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Old 04-07-2006, 10:17 AM   #1
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Brine / Brining for Chicken

I found out about brining last year. A memeber of this forum had discussed it with me and then our daughter was born and I had to get serious for a while. Anyway, I have seen a couple of brine recipes for pork chops. Does anybody use this technique on a regular basis with chicken? Also, I realize brining helps retain moisture, I assume because of the use of the salt, but are there brine recipes that are like a marinade that flavor chicken.

We are staring at tempuratures in the 70's in the next couple of days and I want to try brining chicken for grilling. If anybody has a tested recipe it would be greatly appreciated.

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Old 04-07-2006, 10:35 AM   #2
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I always brine my chicken now. I can't imagine not brining now that I have been doing it. A brine in it's most basic form is salt and water. One step up from that is salt, sugar, and water. You can add any flavorings that you like after that though. I like to use soy sauce (Jennyema's suggestion) as part of the salt in my brine. I also like to throw some fresh herbs in there as well. peppercorns are a good addition also. Use your imagination and get creative. Brining is a GREAT way to introduce flavor into chicken.

I don't ever use an actual recipe. I just look around to see what would complement the dish I am making and go from there.
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Old 04-07-2006, 10:55 AM   #3
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I am thinking to make a brine with hot peppers. Its been a while since we spiced up dinner.

Do you brine over night or just prior to cooking? Do you have a ratio for the brine?
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Old 04-07-2006, 10:59 AM   #4
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I actually don't ever measure when I make a brine so I don't have a ratio, but the way I describe it is that it should be pleasantly salty. What I mean by that is that if you taste some of the brine you should not want to spit it out right away because of the amount of salt. I would say it should be about as salty (maybe a little less salty) then the ocean (Atlantic that is).

As for how long, that would depend on the size of the meat. I usually just do boneless skinless breasts and for those I brine them for 2 hours. 3 would be my max, but I find 2 is perfect for me. If you go too long then the texture really suffers badly. For a whole chicken I would say 4 or 5 hours.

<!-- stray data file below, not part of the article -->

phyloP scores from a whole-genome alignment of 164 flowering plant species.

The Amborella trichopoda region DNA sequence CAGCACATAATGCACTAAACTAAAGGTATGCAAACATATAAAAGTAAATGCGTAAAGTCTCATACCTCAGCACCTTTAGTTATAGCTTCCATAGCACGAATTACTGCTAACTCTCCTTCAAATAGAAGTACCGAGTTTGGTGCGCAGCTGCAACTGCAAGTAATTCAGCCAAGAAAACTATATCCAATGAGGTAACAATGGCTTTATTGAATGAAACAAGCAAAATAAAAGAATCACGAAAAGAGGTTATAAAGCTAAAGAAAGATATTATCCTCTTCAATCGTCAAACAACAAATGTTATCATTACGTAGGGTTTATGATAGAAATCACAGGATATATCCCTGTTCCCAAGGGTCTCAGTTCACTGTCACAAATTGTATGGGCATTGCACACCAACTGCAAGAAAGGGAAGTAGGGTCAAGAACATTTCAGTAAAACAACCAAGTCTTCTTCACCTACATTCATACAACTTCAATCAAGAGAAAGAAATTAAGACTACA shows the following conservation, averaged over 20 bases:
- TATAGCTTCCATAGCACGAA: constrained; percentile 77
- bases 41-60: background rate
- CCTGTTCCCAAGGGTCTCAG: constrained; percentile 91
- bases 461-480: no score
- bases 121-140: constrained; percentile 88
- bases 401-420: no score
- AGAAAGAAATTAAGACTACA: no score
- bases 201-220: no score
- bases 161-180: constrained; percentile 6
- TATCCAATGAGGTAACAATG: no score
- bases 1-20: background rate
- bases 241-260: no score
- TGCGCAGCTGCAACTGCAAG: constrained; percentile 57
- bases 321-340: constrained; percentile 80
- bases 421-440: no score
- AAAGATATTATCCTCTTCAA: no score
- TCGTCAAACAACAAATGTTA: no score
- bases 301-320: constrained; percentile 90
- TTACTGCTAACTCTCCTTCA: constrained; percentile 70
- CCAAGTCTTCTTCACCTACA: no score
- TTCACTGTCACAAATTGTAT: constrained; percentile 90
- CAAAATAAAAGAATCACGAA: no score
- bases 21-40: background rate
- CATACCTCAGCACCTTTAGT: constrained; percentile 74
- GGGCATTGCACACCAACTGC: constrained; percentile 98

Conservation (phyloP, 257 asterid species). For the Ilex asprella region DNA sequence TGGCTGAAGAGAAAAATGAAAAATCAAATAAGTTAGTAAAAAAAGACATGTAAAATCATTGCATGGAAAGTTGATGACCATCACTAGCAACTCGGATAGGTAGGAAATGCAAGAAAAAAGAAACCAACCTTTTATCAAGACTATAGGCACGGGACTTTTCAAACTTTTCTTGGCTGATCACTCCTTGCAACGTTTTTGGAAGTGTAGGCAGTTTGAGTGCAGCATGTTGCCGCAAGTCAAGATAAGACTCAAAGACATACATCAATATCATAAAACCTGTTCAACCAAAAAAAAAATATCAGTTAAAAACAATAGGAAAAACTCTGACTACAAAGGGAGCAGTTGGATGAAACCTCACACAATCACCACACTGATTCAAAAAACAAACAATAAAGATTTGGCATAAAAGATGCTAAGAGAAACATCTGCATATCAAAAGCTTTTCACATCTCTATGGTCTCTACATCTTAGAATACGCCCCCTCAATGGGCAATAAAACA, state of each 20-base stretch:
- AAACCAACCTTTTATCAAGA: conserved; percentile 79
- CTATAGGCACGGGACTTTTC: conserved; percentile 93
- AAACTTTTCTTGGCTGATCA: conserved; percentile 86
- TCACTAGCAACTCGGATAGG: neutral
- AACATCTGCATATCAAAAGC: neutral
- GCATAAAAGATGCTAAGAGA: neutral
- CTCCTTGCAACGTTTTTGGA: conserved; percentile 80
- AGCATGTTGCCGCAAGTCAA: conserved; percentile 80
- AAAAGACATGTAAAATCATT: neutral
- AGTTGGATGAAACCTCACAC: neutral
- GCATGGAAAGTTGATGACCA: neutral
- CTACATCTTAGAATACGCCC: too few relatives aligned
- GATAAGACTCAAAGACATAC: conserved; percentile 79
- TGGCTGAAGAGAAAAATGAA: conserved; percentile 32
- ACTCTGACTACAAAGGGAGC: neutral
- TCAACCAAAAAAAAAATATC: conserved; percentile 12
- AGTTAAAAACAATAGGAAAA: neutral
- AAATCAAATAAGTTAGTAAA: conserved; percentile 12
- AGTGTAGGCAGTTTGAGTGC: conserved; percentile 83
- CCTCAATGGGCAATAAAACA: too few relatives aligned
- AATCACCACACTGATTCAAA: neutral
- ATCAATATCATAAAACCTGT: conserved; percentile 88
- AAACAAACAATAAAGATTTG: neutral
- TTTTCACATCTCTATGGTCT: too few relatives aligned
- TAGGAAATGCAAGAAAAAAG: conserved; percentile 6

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Old 04-07-2006, 11:45 AM   #5
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Hey, great minds must think alike, I also am going to brine my chicken this weekend!

GB, do you heat up the water so the salt dissolves? I'm going to dump almost everything in the brine, salt, sugar, black pepper, ginger, garlic & onion. For the onion, garlic and ginger I plan on blending it so it becomes sort of purree'd. After the bring, I'll put it on a rack and cook in my Weber Q. Not sure how it'll turn out.
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Old 04-07-2006, 11:48 AM   #6
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Nope I keep it cold. I used table salt (one of the few times I don't use kosher salt). I don't find I have a problem with the salt disolving this way. If you do decide to heat it up make sure the water is very cold again befor you put the chicken in.

I have used ginger in my brine before. There was no need to puree it. I just crushed it a little and the flavor was very pronounced.
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Old 04-07-2006, 12:17 PM   #7
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GB:

I add the seasonings/flavorings to half the water I'm going to use and bring it to a boil to dissolve the salt and infuse the flavors from the seasonings/flavorings into the water. I then make up the other half of the water with ice cubes. By the time they dissolve, the water is cold and I have the right mix.
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Old 04-07-2006, 12:20 PM   #8
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Yep that is another gret way to do it. I have done that when I brine pork. I think it all depends on what you are putting in the brine. If you need to really extract flavors then heat helps. If the flavors are already prominent (powdered spices, garlic sloves, ginger, etc) then the heat is not needed. It won't hurt anything to heat it up, unless you forget to cool it down before putting the meat in.
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Old 04-07-2006, 12:24 PM   #9
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I am by far in the minority but I think brining poultry makes it mushy. I get a perfectly moist roast chicken or turkey without it. I do brine frozen raw shrimp for about a half hour. Vastly improves them.
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Old 04-07-2006, 12:28 PM   #10
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I think brining is a necessity for turkey, especially the large ones. BUT, Gretchen, I have to agree with you. I noticed very little difference in the chicken I brined this week.
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